Sansu was a new label started by partners Marshall Sehorn & Allen Toussaint. It was an opportunity for composer/arranger/producer Toussaint to run his own studio operation & Betty’s “What a Sad Feeling” was the first track to be released. It’s a perfect sweeping Pop-Soul ballad, an update of Toussaint’s earlier work with Irma Thomas. There were to be 10 singles by Betty Harris for Sansu, “Nearer to You” was an almost-hit. She came down to New Orleans to add her vocal to tracks created by the master & his house band who were to become the Meters. There’s a private number on a duet with the great James Carr & a shared credit with Lee Dorsey for the infectious floor-filler “Love Lots of Lovin'”. Toussaint produced over 30 singles for the label, taking the rhythms & melodies of the New Orleans tradition & moving them forward.

 

For Betty’s last single in 1969 everything the Sansu crew did was gonna be Funky. “There’s a Break in the Road” is a fantastic one-off. On his “Yes We Can” LP Lee Dorsey was given great songs with similar New Orleans funk pyrotechnics.   It’s a pity that there was no LP made with Allen Toussaint but their collaboration makes Ms Harris a contender for the Soul Queen of New Orleans belt. I have it on good authority (the Internet, so it must be true) that the featured funky drummer here is James Black from Eddie Bo’s group. As James showed on “Hook & Sling (Part 2)” his groove was quite a show-stealer in 1969. Betty made little money from her records & in 1970 she retired from music for 25 years to be with her family. Her 28 track legacy is impressive.

 

 

With 3 being, as you know, the magic number there is room for only one more Betty today.In contention is Betty Everett who shoop-shooped to an international hit with “It’s in His Kiss”, recorded a sweet LP of duets with Jerry “the Iceman” Butler & hit the heights with the atmospheric “Getting Mighty Crowded”. If  Betty Wright had only recorded “Clean Up Woman” & “Shoorah, Shoorah” (Toussaint again) her reputation would be high.It’s Bettye with an “e” who makes the cut. A recording artist for over 50 years, who only last year received a Grammy nomination for her latest LP.

 

In 1962, just 16 years old, Bettye Lavette’s first record, “My Man is a Loving Man” was a hit. She toured with the stars of the day, had a spell with the James Brown Revue & recorded for a couple of local Detroit labels. “Do Your Duty” a direct tasty plateful  of Memphis Soul Stew was recorded with the Dixie Flyers & when she signed with Atlantic they sent her to make an LP in Alabama with the Muscle Shoals Rhythm Section. Things must have been looking & sounding good for Ms Lavette when “Child of the Seventies” was completed but the major label disagreed & the LP was shelved. 2 singles from the sessions, a Soul take on Neil Young’s “Heart of Gold” & an emotional version of Joe Simon’s “Your Turn to Cry” only added to the legend. It would be almost 30 years before we got to hear the whole shebang. Just one click will get you her cover of Free’s “The Stealer”, confirming that a cloth-eared someone at Atlantic made a big mistake.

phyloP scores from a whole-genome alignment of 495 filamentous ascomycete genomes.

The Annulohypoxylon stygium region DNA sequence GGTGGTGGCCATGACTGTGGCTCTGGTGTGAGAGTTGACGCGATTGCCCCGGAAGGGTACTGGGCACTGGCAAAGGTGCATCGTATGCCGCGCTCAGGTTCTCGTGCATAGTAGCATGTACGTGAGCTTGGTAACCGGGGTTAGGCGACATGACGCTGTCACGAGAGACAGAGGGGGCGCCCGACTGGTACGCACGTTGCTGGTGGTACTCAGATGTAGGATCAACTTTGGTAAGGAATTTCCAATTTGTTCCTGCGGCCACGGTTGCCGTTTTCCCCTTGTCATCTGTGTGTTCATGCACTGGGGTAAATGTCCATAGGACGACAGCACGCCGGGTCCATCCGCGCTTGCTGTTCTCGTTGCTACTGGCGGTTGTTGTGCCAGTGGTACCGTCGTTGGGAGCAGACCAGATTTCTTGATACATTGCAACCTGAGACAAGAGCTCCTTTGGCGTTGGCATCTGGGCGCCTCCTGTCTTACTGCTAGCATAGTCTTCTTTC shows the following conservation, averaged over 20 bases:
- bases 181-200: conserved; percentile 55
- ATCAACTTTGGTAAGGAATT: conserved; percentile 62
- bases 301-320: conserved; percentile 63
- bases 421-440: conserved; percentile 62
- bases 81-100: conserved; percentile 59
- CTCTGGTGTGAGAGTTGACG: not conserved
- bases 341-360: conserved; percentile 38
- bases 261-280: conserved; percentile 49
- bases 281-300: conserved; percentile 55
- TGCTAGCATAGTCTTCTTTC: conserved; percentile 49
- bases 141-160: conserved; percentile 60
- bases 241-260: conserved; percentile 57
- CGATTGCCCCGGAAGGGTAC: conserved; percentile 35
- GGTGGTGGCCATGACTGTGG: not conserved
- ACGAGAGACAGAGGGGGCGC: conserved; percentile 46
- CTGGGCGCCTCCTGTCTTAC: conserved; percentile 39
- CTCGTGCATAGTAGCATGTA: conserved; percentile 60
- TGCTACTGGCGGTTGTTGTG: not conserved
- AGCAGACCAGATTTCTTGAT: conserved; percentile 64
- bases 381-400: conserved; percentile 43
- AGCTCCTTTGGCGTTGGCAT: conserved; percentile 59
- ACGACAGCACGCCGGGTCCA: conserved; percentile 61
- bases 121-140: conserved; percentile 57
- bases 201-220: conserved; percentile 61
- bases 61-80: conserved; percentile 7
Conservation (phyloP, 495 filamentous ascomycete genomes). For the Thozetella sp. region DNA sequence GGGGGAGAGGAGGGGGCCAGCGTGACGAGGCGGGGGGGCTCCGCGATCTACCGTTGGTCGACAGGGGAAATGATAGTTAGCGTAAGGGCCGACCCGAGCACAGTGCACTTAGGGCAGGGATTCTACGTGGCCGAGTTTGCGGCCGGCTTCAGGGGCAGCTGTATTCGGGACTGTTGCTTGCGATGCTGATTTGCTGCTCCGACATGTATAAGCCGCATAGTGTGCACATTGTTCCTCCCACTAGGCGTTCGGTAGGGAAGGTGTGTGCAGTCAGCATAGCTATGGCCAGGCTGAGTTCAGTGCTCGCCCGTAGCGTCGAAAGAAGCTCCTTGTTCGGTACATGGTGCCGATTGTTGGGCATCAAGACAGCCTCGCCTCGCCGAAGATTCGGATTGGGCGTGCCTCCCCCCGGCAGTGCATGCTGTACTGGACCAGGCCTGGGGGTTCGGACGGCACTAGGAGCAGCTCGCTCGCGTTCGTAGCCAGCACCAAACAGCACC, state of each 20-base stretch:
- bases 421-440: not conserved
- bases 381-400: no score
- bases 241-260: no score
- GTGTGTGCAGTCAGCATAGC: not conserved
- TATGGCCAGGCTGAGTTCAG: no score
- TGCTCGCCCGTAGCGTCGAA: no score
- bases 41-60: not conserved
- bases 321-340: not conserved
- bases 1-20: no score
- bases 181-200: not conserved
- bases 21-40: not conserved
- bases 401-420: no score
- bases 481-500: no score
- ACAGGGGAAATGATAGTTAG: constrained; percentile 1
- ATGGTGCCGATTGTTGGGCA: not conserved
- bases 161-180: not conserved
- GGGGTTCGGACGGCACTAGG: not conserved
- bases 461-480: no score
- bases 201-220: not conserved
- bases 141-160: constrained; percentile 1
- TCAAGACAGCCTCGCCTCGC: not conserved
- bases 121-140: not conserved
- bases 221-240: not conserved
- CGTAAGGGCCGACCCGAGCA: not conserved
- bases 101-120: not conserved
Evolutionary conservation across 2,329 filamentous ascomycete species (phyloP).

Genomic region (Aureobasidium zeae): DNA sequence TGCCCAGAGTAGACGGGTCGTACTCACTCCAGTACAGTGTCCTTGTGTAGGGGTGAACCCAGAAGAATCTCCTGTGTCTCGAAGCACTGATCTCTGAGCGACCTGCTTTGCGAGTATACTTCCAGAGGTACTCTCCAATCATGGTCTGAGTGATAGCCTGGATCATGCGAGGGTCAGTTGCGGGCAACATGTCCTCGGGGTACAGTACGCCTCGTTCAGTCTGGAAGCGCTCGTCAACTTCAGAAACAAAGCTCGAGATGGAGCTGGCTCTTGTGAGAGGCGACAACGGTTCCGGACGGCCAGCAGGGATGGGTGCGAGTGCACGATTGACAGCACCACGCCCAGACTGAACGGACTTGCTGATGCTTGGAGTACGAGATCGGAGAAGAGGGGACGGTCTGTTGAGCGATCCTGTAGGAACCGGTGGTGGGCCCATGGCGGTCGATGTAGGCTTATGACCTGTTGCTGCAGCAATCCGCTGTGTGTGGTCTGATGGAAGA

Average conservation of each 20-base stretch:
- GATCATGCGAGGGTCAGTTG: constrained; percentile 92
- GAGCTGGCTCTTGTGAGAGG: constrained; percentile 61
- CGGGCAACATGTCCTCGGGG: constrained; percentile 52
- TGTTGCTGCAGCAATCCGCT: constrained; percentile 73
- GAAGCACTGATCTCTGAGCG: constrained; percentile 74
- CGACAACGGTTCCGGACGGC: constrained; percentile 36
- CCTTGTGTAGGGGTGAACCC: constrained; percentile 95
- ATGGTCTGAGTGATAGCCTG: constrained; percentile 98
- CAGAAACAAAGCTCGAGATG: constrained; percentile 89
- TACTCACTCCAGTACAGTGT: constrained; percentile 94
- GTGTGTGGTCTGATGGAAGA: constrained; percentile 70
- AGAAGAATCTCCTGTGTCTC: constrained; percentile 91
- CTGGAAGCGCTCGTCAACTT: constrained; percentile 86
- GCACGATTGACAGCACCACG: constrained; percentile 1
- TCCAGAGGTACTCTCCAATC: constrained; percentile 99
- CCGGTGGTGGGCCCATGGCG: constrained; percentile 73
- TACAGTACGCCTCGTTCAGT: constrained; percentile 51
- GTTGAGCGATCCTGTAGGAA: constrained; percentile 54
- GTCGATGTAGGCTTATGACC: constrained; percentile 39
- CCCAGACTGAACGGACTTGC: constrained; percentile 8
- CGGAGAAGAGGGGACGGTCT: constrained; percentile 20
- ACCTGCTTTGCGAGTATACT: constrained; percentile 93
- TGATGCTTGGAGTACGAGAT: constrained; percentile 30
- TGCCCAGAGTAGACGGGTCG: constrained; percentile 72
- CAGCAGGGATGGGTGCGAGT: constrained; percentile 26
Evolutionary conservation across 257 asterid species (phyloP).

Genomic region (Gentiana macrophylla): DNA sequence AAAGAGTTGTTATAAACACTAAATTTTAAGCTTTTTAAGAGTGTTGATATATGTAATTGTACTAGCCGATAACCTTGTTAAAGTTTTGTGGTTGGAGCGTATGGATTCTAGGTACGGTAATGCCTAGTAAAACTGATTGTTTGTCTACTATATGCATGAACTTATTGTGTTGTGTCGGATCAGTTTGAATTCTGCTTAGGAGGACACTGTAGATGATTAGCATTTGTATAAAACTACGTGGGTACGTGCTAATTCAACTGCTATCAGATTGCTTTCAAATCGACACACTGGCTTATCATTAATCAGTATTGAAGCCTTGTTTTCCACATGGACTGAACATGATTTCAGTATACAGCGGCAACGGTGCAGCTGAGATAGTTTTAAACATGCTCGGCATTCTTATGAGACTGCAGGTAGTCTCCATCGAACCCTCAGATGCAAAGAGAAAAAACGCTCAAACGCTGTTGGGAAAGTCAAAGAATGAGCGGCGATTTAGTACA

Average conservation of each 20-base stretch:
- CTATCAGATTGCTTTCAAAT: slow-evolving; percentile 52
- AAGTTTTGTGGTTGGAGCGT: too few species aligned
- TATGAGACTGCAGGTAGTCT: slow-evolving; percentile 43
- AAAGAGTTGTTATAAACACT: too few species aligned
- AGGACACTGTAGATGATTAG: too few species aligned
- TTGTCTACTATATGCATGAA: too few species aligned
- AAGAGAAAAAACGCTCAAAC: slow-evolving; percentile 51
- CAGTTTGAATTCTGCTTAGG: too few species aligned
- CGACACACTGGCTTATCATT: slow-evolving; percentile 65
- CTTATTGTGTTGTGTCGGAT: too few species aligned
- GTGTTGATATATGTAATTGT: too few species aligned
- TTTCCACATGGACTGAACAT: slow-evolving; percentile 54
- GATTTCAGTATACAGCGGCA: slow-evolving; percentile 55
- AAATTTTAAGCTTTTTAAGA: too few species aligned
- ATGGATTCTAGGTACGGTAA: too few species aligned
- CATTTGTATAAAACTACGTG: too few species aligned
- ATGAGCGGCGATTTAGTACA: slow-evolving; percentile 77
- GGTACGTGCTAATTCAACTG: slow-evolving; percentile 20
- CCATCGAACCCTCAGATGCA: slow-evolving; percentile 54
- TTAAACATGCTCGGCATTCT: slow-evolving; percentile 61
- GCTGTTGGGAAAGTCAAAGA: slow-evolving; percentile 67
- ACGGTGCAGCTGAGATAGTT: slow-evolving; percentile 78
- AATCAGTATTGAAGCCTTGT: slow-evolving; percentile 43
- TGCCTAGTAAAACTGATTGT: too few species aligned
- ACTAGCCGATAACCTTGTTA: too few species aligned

While Bettye’s recording career became more sporadic her range & versatility led her to the touring company of the musical “Bubbling Brown Sugar”. European interest in that lost album instigated a revival & she was ready for the 21st century. “A Woman Like Me” (2003), made with producer Dennis Walker (Ted Hawkins, Robert Cray, B.B. King), is a modern, mature Soul-Blues collection. As well as her fine voice, one of the keys to her new success was a shrewd choice of material. 2005’s “I’ve Got My Own Hell to Raise” used songs written by female composers while “Interpretations” (2010) found nuance & depth in British Rock classics. The misty eyes of Roger Daltrey & Pete Townshend as Bettye performs a stunning “Love Reign O’er Me” in tribute to the Who is a lovely sight. Ms Lavette returned to Muscle Shoals for “The Scene of the Crime” (2007), more cool covers backed by the Drive-By Truckers. The original, autobiographical “Before the Money Came (The Battle of Bettye Lavette)” is co-written with Patterson Hood. She has quite a story to tell & it’s great that she has the opportunity to tell it while making new music & memories.